[I] have meant to insist that the ideal of moral sainthood should not be held as a standard against which any other ideal must be judged or justified, and that the posture we take in response to the recognition that our lives are not as morally good as they might be need not be defensive.  It is misleading to insist that one is permitted to live a life in which the goals, relationships, activities, and interests that one pursues are not maximally moral good.  For our lives are not so comprehensively subject to the requirement that we apply for permission, and our nonmoral reasons for the goals we set ourselves are not excuses, but may rather be positive, good reasons which do not exist despite any reasons that might threaten to outweigh them.  In other words, a person may be perfectly wonderful without being perfectly moral. (8)

Notes

(1) Susan Wolf, “Moral Saints,” p. 419.

(2) Peter Singer, “Famine, Affluence, and Morality.”

https://www.utilitarian.net/singer/by/1972—-.htm

(3) “Moral Saints,” p. 421.

(4) Loc. Cit.

(5) Ibid., p. 422.

(6) Loc. Cit.

(7) Ibid., p. 424.

(8) Ibid., pp. 435-436.

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50 Comments »

  1. This is a bit of a strawman or straw-woman, since no one ever devotes 100% of their time to moral pursuits.

    However, I know a couple of people who dedicate a lot more time than most do to good causes. They are loving saints rather than rational ones, which makes a difference. A rational saint would be a bitter and resentful person, but if someone prefers good causes to what most people consider to be entertainment as the loving saint does according to the article, what’s the problem?

    The loving saints I know are great people to be around, true friends (that’s part of their loving saintliness), full of positive energy and certainly prefer the Marx brothers to Father Knows Best: that has to do with superior intelligence and good taste. Their taste is as good as one is going to generally find, but as the article points out, they spend their time on good causes rather than reading the latest novel or seeing lots of experimental movies.

    I agree that rational saints are impossible to be around: they are the kind of people Nietzsche criticizes in the Genealogy of Morality, but loving saints are some of the best people I know. They may not be fun to be around in the conventional sense of the word, but I for one have no interest in conventional fun.

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    • It clearly is not a strawman as Wolf makes clear that she is talking about moral sainthood as an ideal. There are in fact no moral saints and she knows that. As for your point re: the Loving Saint, it is unresponsive to the very specific arguments i described. The people you are talking about clearly are not examples of Loving Saints.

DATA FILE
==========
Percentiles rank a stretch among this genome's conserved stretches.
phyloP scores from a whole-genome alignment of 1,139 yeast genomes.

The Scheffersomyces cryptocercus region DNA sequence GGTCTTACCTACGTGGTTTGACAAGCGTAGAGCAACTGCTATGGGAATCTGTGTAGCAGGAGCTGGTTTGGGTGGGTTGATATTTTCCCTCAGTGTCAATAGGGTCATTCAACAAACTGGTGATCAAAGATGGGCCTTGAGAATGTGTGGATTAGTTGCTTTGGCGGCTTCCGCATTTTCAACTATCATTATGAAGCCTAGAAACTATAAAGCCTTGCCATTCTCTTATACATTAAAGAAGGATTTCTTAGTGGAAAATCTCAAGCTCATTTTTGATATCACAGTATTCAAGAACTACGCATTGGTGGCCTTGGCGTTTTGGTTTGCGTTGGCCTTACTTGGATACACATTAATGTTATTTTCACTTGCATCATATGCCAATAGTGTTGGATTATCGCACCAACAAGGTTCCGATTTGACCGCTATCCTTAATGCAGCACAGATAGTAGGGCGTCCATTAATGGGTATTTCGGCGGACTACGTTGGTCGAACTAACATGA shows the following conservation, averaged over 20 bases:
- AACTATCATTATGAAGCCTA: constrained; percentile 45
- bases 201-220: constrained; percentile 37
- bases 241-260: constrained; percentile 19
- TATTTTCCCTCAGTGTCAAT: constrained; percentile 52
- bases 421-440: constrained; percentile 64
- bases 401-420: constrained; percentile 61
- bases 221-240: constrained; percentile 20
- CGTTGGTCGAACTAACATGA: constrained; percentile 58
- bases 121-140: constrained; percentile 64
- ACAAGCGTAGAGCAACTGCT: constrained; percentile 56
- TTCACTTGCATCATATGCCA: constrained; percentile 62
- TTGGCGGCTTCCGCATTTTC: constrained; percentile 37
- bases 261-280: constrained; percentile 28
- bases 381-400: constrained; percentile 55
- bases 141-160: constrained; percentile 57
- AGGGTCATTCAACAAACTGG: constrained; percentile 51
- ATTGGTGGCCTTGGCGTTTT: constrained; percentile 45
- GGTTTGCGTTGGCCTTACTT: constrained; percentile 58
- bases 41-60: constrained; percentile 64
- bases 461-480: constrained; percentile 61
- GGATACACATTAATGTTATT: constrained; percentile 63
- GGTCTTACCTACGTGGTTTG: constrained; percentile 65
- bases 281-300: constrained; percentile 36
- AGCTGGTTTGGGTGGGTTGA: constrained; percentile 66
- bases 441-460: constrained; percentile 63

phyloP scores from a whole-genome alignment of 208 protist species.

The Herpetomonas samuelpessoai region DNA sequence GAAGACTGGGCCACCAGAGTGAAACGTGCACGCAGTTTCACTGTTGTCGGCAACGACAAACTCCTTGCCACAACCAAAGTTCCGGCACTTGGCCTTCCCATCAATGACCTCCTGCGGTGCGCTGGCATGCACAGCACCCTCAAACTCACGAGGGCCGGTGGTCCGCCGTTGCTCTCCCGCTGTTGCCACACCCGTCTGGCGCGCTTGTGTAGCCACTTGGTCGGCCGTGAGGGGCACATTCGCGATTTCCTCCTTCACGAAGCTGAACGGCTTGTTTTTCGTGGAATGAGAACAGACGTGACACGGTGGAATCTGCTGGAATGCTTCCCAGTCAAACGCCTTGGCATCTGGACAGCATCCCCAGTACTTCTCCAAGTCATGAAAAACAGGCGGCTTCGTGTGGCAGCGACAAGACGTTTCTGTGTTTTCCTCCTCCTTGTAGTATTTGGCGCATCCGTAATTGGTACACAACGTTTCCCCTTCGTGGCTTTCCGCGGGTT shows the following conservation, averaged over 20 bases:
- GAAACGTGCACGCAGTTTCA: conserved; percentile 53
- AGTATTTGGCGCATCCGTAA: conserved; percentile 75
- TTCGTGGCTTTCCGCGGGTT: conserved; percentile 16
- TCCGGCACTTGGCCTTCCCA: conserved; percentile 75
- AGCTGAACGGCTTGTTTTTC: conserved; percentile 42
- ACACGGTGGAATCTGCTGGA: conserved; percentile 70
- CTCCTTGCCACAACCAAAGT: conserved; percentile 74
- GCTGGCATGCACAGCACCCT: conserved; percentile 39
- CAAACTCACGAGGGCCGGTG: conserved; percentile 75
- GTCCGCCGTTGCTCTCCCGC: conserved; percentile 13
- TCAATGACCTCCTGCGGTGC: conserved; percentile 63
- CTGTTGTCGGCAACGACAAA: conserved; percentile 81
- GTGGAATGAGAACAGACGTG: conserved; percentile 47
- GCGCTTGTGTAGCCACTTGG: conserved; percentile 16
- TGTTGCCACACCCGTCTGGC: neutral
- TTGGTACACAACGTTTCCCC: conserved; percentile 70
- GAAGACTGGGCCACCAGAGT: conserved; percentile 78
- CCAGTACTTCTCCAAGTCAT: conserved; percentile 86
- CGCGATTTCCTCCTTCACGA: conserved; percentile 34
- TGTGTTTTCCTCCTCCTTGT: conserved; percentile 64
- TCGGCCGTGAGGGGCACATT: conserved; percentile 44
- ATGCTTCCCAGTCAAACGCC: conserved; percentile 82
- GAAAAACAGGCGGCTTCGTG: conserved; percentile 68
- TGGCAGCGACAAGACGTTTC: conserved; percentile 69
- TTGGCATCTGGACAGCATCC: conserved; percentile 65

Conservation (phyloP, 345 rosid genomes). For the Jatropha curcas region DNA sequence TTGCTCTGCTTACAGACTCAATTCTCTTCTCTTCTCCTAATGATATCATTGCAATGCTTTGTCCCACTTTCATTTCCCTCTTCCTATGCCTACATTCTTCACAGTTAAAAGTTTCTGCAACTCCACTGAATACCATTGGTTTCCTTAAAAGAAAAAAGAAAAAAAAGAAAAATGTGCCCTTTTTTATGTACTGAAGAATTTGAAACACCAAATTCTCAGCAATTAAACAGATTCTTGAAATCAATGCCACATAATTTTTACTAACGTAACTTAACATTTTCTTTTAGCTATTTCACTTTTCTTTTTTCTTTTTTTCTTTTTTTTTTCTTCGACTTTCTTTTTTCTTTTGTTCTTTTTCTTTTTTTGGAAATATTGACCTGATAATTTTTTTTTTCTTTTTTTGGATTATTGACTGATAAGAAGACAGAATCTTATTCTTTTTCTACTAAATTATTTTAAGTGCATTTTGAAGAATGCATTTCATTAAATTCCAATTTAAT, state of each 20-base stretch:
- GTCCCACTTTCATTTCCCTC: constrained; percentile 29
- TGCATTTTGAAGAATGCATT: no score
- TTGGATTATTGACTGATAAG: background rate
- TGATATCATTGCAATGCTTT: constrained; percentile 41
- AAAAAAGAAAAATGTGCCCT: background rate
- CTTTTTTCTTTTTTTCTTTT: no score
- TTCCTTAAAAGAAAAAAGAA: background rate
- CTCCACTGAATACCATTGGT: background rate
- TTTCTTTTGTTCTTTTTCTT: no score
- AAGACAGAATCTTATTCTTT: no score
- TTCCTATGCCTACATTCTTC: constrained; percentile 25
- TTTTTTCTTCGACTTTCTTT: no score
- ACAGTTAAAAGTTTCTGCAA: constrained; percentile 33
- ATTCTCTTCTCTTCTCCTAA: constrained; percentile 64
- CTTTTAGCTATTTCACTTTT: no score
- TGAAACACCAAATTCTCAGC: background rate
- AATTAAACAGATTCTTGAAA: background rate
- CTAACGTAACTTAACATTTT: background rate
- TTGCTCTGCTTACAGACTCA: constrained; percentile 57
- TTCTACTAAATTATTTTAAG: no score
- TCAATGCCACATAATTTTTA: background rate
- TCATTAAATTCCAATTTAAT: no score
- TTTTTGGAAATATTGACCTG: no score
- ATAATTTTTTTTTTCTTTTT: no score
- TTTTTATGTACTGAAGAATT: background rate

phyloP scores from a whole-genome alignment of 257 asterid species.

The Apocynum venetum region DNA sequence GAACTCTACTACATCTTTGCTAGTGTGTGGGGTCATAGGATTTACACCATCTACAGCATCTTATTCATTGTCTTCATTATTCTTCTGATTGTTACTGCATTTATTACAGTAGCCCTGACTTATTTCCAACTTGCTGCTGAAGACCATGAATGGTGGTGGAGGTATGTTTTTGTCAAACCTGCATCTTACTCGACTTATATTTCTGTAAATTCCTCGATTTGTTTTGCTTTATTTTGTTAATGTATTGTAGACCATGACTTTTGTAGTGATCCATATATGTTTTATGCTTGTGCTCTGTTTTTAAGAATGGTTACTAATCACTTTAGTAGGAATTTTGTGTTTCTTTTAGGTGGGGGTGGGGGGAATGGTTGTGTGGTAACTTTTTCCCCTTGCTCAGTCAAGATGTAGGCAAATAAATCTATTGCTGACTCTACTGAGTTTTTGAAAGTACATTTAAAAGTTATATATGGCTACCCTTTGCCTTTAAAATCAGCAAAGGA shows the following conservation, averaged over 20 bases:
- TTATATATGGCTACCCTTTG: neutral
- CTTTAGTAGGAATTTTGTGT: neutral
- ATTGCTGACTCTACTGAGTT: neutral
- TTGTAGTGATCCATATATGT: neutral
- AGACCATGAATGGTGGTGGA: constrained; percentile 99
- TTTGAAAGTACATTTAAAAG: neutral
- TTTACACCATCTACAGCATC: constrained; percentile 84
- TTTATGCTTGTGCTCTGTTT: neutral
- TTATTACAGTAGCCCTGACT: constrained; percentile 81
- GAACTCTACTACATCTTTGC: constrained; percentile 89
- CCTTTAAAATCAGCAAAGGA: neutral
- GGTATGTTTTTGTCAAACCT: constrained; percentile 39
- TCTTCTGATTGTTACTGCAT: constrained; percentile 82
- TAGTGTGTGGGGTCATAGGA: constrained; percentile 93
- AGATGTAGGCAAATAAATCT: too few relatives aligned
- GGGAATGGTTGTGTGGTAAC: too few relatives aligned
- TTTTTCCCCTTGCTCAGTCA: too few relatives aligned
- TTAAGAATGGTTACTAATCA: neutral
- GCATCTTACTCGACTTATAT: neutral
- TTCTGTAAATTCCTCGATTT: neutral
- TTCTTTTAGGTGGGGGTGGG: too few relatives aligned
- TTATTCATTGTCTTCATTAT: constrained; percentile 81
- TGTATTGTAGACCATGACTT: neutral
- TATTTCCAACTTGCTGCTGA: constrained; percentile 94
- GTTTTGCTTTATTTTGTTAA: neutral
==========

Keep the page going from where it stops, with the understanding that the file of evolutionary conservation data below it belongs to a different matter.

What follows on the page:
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  2. They seem to fit the definition of loving saint. They enjoy being moral, participating in good causes, more than they do fishing trips or hot fudge sundaes. They dedicate most of their spare time to good causes. It may be that Ms. Wolf’s description of them is not entirely accurate. Maybe I’ve spent more time around loving saints than she has and know them better. Certainly, they prefer the Marx Brothers to Father Knows Best, which is a sign of intelligence and aesthetic taste, since the Marx Brothers are classics and Father Knows Best was a rather a dull TV show from the 50’s.

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  3. If we are persuaded by Wolf’s conclusion that we should not aim to be moral in all the things we do, how would we then determine in what circumstances or to what degree we ought to aim to be moral? In other words, how moral is “moral enough”?

    A separate point: I think it is possible to imagine a Utilitarian objection to moral sainthood that does not violate the greatest happiness principle. If it is true that the same self-absorption and anti-social behavior that made Beethoven an unpleasant person was also causally linked to his greatness as a composer– in other words, if the quality of Beethoven’s artistic output was at least in part contingent on him prioritizing his art over his moral obligations– doesn’t the depth and breadth of happiness generated by his art outweigh the suffering caused by his failure to fulfill the obligations of familial piety?

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  4. It has been a very long time since I read Wolf’s essay. I think it is one of the great essays in contemporary philosophy and i even enjoyed rereading it more with your commentary on it. I remember this very anachronistic vernacular phrase “goody two shoes” that i believe was trying to capture the quality of a certain kind of moralistic person. Wolf serves to remind us that human life is complex and cannot always be made to fit into a neat little whole.

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      • The problem with Singer isn’t that he’s moralistic, but that his morality is so narrow-minded and fanatical. For example, as I understand him, you are “obliged” to give money to charities which help starving people in the 3rd world (not that I’m against that) and you violate your moral “obligation” if you donate your money to help fund a string quartet in your town or to finance programs to bring speakers to your local library. Singer is totally puritanical and that is unpleasant.

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        • Yes, but it’s more than that. You ought to give your money away to poor people *until the point of marginal utility.* Meaning: until giving to them would make you worse off than they already are.

          So, I think the problem is both.